Radio 1 Xtra had a programme last night about the musician, poet and activist Gil Scott-Heron who died last year at the age of sixty-two.
Scott-Heron's music spans blues, jazz, soul and funk. His spoken word poetry over a drum beat can also be seen as a precursor of hip-hop. He is probably best known for The Revolution Will Not Be Televised.
One of the most interesting bits in the programme was an interview where Scott-Heron talked about his childhood in Tennessee. He was brought up by his maternal grandmother, a religious woman who took him to church where he heard gospel music. He also listened to blues records by Robert Johnson, later describing himself as a "bluesologist" exploring the African roots of the music. I was struck by the similarities between his childhood influences and that of another African-American musician, Muddy Waters.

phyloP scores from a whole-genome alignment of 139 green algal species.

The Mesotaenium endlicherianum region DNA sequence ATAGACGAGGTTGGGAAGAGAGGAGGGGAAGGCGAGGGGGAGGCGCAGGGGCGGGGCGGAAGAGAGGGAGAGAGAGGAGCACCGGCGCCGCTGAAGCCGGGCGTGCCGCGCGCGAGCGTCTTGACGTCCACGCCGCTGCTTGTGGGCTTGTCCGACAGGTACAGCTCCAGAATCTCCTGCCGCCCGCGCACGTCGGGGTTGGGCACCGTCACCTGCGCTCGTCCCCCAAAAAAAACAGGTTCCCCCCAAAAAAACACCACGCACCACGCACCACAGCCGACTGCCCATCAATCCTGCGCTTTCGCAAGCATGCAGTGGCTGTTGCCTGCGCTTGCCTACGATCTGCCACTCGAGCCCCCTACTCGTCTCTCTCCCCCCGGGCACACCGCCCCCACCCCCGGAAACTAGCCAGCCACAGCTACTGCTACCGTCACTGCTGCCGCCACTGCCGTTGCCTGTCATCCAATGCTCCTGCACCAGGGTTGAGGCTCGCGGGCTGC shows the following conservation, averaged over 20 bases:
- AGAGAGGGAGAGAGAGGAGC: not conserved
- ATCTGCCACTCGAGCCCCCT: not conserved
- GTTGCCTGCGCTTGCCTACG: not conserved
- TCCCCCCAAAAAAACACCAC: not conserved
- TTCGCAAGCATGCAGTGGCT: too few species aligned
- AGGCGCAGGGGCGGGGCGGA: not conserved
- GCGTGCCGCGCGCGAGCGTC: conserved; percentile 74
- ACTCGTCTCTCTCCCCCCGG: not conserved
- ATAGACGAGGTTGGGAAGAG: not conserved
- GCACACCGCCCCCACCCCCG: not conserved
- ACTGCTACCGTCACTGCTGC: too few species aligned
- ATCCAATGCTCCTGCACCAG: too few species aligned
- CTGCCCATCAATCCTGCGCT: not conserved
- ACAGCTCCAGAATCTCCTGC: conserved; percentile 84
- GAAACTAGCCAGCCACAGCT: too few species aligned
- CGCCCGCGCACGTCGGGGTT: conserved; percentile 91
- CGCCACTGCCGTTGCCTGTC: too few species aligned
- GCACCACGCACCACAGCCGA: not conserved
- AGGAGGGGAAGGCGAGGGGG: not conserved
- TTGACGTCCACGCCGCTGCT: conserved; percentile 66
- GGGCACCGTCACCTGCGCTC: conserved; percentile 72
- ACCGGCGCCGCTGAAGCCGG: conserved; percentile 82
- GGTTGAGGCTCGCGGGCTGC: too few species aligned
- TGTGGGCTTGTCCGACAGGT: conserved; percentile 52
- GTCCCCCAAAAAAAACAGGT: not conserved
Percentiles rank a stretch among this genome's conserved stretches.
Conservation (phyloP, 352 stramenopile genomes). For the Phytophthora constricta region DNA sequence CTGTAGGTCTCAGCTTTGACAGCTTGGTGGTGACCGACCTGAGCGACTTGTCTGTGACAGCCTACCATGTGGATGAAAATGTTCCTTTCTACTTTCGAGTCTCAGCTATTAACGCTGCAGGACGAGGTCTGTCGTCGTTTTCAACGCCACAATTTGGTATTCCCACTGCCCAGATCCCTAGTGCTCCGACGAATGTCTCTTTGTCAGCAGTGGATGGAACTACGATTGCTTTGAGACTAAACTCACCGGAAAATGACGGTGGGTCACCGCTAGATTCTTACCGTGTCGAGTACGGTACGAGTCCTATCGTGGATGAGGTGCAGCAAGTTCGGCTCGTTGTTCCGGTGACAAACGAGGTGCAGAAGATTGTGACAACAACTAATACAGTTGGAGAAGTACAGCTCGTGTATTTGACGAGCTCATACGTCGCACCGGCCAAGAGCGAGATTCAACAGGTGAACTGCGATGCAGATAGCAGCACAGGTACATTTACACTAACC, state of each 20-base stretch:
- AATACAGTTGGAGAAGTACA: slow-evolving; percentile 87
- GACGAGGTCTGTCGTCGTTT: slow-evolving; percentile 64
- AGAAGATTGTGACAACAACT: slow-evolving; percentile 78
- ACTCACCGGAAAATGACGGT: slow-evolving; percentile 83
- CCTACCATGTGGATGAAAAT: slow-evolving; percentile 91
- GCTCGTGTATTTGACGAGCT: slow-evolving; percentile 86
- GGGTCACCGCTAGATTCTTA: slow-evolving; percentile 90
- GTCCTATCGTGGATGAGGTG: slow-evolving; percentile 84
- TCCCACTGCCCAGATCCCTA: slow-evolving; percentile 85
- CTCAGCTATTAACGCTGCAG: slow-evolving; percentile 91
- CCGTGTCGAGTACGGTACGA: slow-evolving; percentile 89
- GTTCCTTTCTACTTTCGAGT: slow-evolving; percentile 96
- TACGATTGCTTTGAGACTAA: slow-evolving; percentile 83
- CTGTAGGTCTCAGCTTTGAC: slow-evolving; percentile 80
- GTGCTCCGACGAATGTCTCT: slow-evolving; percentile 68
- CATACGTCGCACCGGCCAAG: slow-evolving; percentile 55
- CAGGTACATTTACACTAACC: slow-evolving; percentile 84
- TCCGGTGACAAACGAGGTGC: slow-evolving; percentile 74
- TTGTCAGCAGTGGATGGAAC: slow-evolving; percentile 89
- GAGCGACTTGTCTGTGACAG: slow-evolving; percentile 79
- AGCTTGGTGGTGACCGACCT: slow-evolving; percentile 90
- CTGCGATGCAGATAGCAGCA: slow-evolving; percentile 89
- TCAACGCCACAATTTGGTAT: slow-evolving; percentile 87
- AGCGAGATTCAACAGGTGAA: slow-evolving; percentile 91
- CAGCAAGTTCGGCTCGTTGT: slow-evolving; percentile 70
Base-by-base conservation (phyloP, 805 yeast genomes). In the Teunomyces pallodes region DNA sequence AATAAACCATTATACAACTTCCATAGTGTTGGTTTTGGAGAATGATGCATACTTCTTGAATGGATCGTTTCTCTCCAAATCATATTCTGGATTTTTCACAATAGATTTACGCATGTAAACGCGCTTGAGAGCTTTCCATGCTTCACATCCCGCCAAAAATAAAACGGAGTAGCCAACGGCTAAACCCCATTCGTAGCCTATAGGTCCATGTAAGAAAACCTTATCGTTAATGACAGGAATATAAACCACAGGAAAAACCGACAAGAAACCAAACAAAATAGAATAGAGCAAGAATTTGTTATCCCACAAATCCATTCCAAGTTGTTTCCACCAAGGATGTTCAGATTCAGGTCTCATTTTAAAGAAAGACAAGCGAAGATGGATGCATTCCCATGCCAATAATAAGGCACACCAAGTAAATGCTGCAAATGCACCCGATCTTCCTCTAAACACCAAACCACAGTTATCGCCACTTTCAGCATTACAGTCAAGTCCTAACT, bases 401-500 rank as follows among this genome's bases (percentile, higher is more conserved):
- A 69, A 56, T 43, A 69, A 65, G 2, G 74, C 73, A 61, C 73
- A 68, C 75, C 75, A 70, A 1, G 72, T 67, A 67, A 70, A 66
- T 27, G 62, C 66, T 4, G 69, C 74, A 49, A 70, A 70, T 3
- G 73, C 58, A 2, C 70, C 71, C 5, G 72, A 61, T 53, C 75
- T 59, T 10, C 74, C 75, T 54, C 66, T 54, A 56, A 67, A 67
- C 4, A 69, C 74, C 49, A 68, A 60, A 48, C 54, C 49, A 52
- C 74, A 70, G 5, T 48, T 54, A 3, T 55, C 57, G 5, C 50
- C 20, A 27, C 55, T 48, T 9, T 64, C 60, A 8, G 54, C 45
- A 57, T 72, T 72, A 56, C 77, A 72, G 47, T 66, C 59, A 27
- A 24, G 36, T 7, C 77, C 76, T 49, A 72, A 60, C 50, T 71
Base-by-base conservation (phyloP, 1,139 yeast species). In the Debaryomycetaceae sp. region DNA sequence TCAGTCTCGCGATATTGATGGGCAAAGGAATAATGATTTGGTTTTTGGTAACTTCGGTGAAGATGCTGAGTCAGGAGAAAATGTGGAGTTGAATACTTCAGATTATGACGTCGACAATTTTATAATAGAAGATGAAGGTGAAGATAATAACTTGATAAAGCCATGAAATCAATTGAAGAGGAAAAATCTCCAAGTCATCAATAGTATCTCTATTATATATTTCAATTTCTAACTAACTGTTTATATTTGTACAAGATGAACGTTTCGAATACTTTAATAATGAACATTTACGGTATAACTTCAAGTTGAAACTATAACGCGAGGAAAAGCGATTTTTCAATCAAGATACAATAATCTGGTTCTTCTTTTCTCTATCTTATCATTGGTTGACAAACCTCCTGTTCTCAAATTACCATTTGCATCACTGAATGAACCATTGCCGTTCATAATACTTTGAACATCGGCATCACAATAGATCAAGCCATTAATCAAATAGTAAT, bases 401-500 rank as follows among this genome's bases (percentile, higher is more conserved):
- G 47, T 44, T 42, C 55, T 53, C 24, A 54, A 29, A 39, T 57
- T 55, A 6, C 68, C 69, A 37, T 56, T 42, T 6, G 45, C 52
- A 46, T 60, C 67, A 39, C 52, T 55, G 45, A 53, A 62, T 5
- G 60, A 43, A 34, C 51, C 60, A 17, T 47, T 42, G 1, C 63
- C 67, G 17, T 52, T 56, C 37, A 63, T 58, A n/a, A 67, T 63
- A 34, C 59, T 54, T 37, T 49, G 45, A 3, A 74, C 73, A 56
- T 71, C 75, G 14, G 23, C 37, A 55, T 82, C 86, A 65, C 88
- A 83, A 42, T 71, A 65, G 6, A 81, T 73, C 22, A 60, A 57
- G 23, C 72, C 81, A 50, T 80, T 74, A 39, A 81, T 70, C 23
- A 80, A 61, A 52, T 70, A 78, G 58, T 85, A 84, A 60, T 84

The programme was called Gone Too Soon but Gil hasn't gone: The Revolution Will Not Be Televised was played in Tahrir Square by the revolutionaries who toppled the Mubarak regime in Egypt last year.